Projective Mapping for interpreting wine aroma differences as perceived by naive and experienced assessors
Peer reviewed, Journal article
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Original versionFood Quality and Preference. 2013, 29 (1), 6-15. 10.1016/j.foodqual.2013.01.006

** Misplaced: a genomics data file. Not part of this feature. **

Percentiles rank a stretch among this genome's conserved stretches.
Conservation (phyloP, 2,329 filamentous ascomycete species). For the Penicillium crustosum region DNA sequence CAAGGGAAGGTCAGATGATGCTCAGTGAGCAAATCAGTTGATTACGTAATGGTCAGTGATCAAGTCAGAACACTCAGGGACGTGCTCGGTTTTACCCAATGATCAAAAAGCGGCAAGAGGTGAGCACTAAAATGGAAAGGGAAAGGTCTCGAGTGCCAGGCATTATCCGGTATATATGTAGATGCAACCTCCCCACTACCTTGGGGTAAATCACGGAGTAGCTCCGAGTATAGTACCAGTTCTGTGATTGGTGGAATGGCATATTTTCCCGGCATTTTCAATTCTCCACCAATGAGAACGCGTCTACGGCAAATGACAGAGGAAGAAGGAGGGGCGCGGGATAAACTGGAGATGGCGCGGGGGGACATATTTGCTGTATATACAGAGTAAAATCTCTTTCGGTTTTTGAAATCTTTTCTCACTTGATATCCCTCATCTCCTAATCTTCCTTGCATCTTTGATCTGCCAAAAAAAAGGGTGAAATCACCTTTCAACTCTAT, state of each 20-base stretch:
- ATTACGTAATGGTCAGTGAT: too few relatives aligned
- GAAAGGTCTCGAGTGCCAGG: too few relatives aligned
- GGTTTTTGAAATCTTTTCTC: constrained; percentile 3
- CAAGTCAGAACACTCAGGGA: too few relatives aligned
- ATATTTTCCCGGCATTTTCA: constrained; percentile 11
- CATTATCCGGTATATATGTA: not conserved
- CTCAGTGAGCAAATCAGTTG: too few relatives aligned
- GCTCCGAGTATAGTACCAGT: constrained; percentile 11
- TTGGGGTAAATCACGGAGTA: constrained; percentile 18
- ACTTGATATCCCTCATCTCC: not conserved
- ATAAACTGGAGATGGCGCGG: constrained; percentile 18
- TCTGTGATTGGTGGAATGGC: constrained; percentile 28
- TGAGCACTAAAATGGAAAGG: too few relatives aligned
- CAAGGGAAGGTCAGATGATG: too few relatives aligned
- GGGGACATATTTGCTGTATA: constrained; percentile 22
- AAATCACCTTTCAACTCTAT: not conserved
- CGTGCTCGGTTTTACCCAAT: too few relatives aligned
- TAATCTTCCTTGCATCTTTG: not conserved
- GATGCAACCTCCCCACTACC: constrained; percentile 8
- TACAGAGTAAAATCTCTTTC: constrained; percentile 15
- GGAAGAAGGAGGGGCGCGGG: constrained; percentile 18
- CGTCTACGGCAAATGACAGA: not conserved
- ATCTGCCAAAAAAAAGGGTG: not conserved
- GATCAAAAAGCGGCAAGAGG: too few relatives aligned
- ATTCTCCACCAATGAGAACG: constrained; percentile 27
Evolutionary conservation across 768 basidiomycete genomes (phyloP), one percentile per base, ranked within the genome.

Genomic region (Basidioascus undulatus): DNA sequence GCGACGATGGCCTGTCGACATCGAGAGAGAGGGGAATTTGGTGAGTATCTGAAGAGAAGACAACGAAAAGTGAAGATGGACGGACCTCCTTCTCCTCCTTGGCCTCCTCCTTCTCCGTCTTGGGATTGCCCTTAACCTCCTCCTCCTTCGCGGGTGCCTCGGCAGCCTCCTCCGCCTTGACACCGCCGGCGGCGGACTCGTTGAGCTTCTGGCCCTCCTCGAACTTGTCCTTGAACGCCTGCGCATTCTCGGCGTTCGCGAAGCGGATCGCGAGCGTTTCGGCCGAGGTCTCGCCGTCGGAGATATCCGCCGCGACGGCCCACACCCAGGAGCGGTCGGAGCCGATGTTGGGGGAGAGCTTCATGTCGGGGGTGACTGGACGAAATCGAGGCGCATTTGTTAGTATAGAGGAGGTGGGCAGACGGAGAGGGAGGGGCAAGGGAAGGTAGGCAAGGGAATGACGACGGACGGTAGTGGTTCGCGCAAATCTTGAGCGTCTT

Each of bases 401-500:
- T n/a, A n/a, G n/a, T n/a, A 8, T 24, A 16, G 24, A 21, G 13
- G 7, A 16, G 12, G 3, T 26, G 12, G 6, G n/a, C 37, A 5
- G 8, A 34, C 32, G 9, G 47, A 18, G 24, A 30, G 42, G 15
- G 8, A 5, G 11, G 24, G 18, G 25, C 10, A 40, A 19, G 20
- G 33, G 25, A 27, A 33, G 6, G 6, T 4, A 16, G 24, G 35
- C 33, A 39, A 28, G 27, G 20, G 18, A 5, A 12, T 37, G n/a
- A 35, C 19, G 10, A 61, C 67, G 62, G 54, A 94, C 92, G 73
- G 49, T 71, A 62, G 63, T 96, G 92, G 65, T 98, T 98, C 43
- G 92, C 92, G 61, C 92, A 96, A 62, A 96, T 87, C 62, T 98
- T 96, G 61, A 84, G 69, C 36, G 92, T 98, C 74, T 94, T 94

The perceptions of differences in the aroma of high quality Italian red wines were compared in experts and consumers by Projective Mapping. Quality and typicality assessments from experts, and liking ratings from consumers, were collected on the same wine set. The sensory profiles of the wines were described by a panel of trained subjects. The results suggest that product separation by experts was mainly based on the perceived overall quality rather than on specific sensory differences. Product differentiation by consumers was poor and worse than that of experts and trained subjects. Consumers’ internal preference map showed a good sample separation based on liking data and allowed the identification of the aroma attributes that drove their preferences. Results from consumer tests indicated that differences among samples based on liking data were more evident than those from Projective Mapping. An increased differentiation ability was observed for those consumers able to match the duplicate samples in the Projective Mapping test. In this group, sample differentiation based mainly on liking was observed. The socio-cognitive traits of these subjects highlighted their high level of wine knowledge. In general, the results indicate that Projective Mapping can be a valuable method for investigating the perceived similarities/dissimilarities among samples with subtle sensory differences when assessors share a high level of knowledge and experience about the product.